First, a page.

Lambing jugs

 First lamb in the new lambing jug.

First lamb in the new lambing jug.

As our flock has grown, so has our need for more lambing jugs. A lambing "jug" is a small pen that a ewe and her lamb/lambs are housed in after lambing. In this small space, separate but still near the flock, the mother and lamb bond. The lamb learns the sound of its mother's nicker and how to nurse away from the jostling of the flock. The ewe/lamb bond is very important for the  success of the lamb, especially when the flock is turned out onto pasture.

We cut panels from our local ag' supply store with 4"x4" openings to length then "stitched" them together with spiral posts from Premier. The backbone of the jug pens is an uncut 16' panel. The spirals make a perfect hinge for the front of the jug and a clip latches the front door closed.

A bucket hook holds the water safely off the ground, away from the curious lamb. The welded wire hay feeder was an add on item I ordered from D-S livestock when we bought our handling system last November. It hooks over the wire panel (or a wood board). 

If all goes well, ewes get two days in the jug; new mothers and groups of twins or triplets get a few extra days before they rejoin the flock.

 

Boat barn to sheep barn

 The Boat Barn sits across the drive, behind and a little to the right of the Barn.

The Boat Barn sits across the drive, behind and a little to the right of the Barn.

The Boat Barn stores our assortment of homemade,wooden boats and farm equipment. With its access to the North Field and physical separation from the Barn Field, it is a great location for overwintering the vacationing rams,weaning lambs from their ewes,and providing an extra pen for sorted sheep.

 Sliding door on the north corner of the Boat Barn

Sliding door on the north corner of the Boat Barn

A sliding barn door works best,especially when piled snow is on the ground and would impede a swinging door. If we need to keep the door closed,the opaque window panel opens,adding ventilation to the pen inside.

 The hay feeder and water bucket are accessible from outside the pen.

The hay feeder and water bucket are accessible from outside the pen.

I can add hay and water from outside the pen which is especially important when the rams are unhappily separated from their ewes. The Boat Barn has electricity to keep water in a heated bucket unfrozen, running water,and an easy to clean concrete floor.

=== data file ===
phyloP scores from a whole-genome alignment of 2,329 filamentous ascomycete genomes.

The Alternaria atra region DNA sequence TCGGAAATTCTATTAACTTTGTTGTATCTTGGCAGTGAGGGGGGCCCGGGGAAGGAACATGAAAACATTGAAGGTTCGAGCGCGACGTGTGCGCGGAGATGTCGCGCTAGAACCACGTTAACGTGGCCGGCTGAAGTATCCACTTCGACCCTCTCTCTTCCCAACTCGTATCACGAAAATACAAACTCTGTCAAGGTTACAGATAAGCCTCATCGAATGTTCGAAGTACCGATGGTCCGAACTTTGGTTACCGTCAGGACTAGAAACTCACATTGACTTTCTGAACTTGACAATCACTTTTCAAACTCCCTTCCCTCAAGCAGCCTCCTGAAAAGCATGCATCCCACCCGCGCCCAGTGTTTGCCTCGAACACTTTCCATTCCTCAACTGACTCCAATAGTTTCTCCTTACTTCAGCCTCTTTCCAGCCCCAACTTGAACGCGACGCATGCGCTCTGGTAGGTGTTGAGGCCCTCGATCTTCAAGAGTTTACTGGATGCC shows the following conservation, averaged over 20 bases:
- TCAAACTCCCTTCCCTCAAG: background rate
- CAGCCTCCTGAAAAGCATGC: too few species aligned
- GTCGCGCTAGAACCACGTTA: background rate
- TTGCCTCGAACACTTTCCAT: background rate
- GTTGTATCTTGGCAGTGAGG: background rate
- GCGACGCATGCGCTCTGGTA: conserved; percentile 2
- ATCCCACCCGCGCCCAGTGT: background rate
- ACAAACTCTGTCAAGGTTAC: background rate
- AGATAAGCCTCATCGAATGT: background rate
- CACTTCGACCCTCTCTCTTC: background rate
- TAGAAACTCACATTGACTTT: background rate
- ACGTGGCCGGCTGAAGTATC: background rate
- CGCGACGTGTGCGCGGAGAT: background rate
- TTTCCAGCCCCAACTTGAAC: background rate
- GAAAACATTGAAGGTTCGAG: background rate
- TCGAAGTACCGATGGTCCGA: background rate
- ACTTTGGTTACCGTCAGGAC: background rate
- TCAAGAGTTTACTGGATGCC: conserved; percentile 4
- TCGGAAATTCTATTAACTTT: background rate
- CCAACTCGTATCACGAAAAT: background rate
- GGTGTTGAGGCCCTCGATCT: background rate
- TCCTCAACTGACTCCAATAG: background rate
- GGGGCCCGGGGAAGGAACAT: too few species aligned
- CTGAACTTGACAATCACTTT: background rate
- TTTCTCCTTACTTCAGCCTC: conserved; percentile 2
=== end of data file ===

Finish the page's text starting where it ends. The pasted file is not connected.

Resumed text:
High stall walls should keep separated sheep in place.

High stall walls should keep separated sheep in place.

Tucked around the small craft, there is room for some convenient hay storage.

Just for this winter,we pounded posts and wired on temporary fencing for a winter ram paddock. In the spring we will permanently fence the North Field with small grazing paddocks,access to the orchard,and long gates so that big boat can leave on its next cruise.

The Barn

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One of my favorite writers, Gene Logsdon wrote  The Sanctuary of the Barn in a recent weekly post. His essay reminded me that I love our barn. It was sited in the hill, barnyard facing the low winter sun  by wise farmers before us. Repaired and renovated, it still serves as a haven for our livestock and us.

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Moveable pig pen, AKA the pig tractor

All the animals on the farm must do more than fill our freezer and grace our table. Beyond eggs,meat and broth,the chickens turn table scraps and pulled weeds in the compost pile, tend the next generation of poultry, and scratch and fertilize sparse pastures. The ewes and lambs repeated rotations through fields and orchard improve the quality of our pastures while filling freezers with delicious grass fed meat. Like the birds and sheep,the pigs must work for the farm. Last year's pigs lived behind two strands of electric fence in the woods that border the orchard. I increased the size of the paddock over the course of the summer and this spring sowed a pasture grass mix into the almost bare ground. Later this summer the sheep will graze in the improved woodland pasture thanks to those busy pigs' snouts.

In addition to providing meat and lard for the table,this year's pigs have a formidable task: to renovate the Hill Field,a worn briar patch of a pasture,across the road from a plug for a fence energizer and a yard hydrant for water. With profit margins close for small farm raised meat,the pigs management system must be efficient as well as effective.

Applying the knowledge we have gleaned from our moveable chicken pens,outfitting with built in feeders and improved water systems,a pig tractor seemed the sensible choice.

When planning our pig tractor,we knew the pen would have to be heavy to keep the pigs from lifting it,yet light enough for an old Subaru or small skidsteer to pull it across uneven ground;provide shelter;support our feeder (which holds 300lbs of feed) and  the gravity fed nipple waterers;and have a gate for easy access. Since we like pork and plan on raising pigs for years to come,the pen must be durable and house pigs of all sizes.

Our pig tractor is 8'x 16',set on 16' skids,with a metal roofed,rough-cut lumber sided shelter at one end. The short side, opposite the shelter, has two gates. Adding two heavy 4' x4' posts across the pen, supports the feeder we built last year and braces the frame to limit racking when we pull the pig tractor. Metal cables on each short side permits pulling from both directions

This is the gate end. The shelter end cables attach on the top of the cross piece.

The pigs are happy this first 48 hours of the pig tractor "experiment". We have successfully moved the pen three feet and will add the two nipple water founts on the weekend.